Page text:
RT America is a U.S.-based pay television and internet-based news channel which is part of the RT network, a global multilingual television news network based in Moscow, Russia, funded and controlled by the Russian government.
The channel is registered as a "foreign agent" with the United States Department of Justice under the Foreign Agents Registration Act (FARA). A 2017 report by the United States Intelligence Community characterized RT as "The Kremlin's principal international propaganda outlet" and said that RT America had been set up as an autonomous nonprofit organization to avoid FARA's registration requirement. RT America claims that it reaches 85 million people in the United States, but this figure is disputed.
RT's parent company is TV-Novosti, a Russian state-owned organization. According to the Digital Forensic Research Lab of the Atlantic Council: "[I]t is almost entirely funded by the state budget, with the exact figure ranging annually between 99.5% and 99.9%." The channel was launched in the United States in February 2010 as RT was looking to increase its reach. It was launched along with Rusiya Al-Yaum in 2007, the Spanish-language channel RT Actualidad in 2009, and the RT Documentary channel in 2011. RT America has "provided a platform for various fringe or simply false narratives in American public discourse," with guests on the network promoting conspiracy theory that 9/11 was orchestrated by the Central Intelligence Agency (CIA), and the conspiracy theory that the death of Osama bin Laden had been faked.
RT has regularly featured figures from the far-right. Some of these figures have ties to fringe or extremist groups that would render them unwelcome on other channels. According to the Southern Poverty Law Center in 2014, RT America has covered the President Barack Obama "birther" conspiracy theory on multiple occasions, including an interview with a white supremacist that failed to indicate his allegiance.
RT has regularly used Ryan Dawson as an "expert" interviewee for a variety of issues. According to The Interpreter online magazine, Dawson is a Holocaust denier and holds other extensive non-mainstream positions, none of which was mentioned by RT in its description of him. According to David Z. Morris, however, in Fortune in 2017: "RT America has been more likely to highlight legitimate but marginalized political perspectives, and further blurs the line between propaganda and commentary by employing respected U.S. journalists such as Chris Hedges, Ed Schultz, and Larry King."
An analysis published in the academic journal Politics in 2015 identified the conspiracy theories spread by RT as a tool of Russian foreign policy, used to legitimize the policies of the Russian government and delegitimize the policies of the American government. During the 2016 U.S. presidential election campaign, RT published conspiracy theories about the murder of Seth Rich and other articles to undermine the Hillary Clinton campaign. Some of these gained traction on social media and were distributed around the internet.
In their investigation of alleged Russian meddling in the U.S. 2016 elections (as did the Obama administration), the U.S. intelligence services have "high confidence" that RT was involved in a campaign ordered by President Vladimir Putin. The New York Times reported their findings in 2017 indicating that "the attack was carried out through the targeted use of real information, some open and some hacked, and the creation of false reports, or 'fake news,' broadcast on state-funded news media like RT and its sibling."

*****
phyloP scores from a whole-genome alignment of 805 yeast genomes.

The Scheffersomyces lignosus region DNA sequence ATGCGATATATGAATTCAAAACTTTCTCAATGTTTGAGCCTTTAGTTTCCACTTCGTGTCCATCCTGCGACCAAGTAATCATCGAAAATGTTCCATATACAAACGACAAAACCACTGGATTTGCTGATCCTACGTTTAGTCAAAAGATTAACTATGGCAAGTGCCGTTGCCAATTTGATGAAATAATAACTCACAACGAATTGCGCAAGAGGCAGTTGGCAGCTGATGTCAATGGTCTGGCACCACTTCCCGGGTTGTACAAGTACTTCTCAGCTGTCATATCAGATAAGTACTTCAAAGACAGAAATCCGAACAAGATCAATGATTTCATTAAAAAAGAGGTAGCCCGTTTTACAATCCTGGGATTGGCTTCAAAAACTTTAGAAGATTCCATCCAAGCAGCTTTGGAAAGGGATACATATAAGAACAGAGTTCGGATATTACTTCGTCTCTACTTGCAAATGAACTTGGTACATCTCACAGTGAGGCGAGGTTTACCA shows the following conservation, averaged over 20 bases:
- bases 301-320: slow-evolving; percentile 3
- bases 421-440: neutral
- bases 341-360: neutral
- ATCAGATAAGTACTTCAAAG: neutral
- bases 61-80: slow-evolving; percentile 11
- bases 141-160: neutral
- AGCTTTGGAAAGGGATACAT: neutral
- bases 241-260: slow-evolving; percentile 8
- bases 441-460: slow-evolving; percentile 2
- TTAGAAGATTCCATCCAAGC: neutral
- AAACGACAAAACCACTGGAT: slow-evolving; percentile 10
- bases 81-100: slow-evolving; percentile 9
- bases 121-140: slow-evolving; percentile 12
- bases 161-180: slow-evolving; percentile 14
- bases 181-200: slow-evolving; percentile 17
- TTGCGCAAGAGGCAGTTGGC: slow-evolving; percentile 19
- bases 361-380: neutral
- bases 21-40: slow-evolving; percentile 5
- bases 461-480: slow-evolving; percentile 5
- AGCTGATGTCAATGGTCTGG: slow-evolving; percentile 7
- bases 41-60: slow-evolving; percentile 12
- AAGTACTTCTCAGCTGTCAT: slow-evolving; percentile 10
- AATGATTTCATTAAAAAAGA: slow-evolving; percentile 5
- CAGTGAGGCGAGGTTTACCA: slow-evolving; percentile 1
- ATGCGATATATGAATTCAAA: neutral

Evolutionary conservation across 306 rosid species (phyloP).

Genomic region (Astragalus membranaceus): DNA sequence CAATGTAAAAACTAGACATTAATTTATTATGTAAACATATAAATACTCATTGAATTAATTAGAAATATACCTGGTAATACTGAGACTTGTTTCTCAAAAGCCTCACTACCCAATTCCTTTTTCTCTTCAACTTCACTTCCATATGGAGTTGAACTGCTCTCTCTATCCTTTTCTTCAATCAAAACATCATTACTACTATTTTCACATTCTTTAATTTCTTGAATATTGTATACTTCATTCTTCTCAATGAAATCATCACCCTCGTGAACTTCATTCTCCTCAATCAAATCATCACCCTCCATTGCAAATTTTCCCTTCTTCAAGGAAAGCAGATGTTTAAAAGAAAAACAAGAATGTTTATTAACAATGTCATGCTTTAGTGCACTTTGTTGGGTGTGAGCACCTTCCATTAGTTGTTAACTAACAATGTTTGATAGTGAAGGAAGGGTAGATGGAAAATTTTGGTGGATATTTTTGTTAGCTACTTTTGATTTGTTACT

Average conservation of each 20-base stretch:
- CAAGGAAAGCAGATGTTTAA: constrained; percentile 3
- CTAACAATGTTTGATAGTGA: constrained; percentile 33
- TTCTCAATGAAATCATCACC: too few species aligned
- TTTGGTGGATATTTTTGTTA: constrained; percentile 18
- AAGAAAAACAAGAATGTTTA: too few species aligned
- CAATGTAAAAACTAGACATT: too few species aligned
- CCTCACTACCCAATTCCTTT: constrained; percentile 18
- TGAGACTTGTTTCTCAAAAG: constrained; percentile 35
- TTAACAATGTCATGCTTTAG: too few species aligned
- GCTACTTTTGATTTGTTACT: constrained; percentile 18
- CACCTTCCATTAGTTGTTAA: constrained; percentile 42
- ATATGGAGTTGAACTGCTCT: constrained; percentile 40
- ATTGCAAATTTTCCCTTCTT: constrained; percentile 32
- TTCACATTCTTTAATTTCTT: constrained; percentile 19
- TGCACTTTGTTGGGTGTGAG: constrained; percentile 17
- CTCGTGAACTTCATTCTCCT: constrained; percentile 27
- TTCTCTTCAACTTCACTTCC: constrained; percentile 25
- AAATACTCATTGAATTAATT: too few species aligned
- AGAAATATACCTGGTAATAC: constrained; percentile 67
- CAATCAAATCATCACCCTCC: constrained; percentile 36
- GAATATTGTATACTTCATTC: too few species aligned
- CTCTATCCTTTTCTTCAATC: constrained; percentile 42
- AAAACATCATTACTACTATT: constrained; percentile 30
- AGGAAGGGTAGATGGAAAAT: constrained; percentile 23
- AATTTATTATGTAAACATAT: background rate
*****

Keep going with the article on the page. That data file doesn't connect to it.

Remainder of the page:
On November 13, 2017, the United States Department of Justice insisted that RT America register as a "foreign agent" under the Foreign Agent Registration Act (FARA). On the same day, RT's editor in chief, Margarita Simonyan, said that it would comply with the demand in order to avoid further legal action by the U.S. government, and registered the company as a foreign agent. Under FARA, RT is required to disclose financial information. The network's congressional press credentials were revoked following the network's registration as a foreign agent. RT has compared itself to the BBC and Deutsche Welle, which are not affected by FARA.
James Kirchick wrote in The Washington Post in September 2017 that "RT is not a 'news service' in any meaningful sense of the term. Reputable news services don’t employ Illuminati correspondents. RT has no regard whatsoever for basic journalistic values like objectivity or the pursuit of truth." Kirchick was a guest in August 2013 to talk about Chelsea Manning, and used the opportunity to "speak out against the horrific anti-gay legislation" which had recently been approved by President Putin. The clip went viral on social media.
William Broad of The New York Times wrote about the network's coverage of 5G, the mobile phone technology. Broad said the network aired seven programs in 2019 on the subject up to mid-April that year. One of these, entitled A Dangerous ‘Experiment on Humanity', Broad commented, linked 5G "signals to brain cancer, infertility, autism, heart tumors and Alzheimer’s disease — claims that lack scientific support". RT America has also spread false claims about the Ebola virus, vaccinations leading to autism and the American agency Centers for Disease Control and Prevention (CDC) being involved in a cover-up. It has focused on Vaxxed: From Cover-Up to Catastrophe, a 2016 film by the discredited British anti-vaccine campaigner Andrew Wakefield. Domestically, in Russia itself, President Putin is a firm advocate of vaccinations.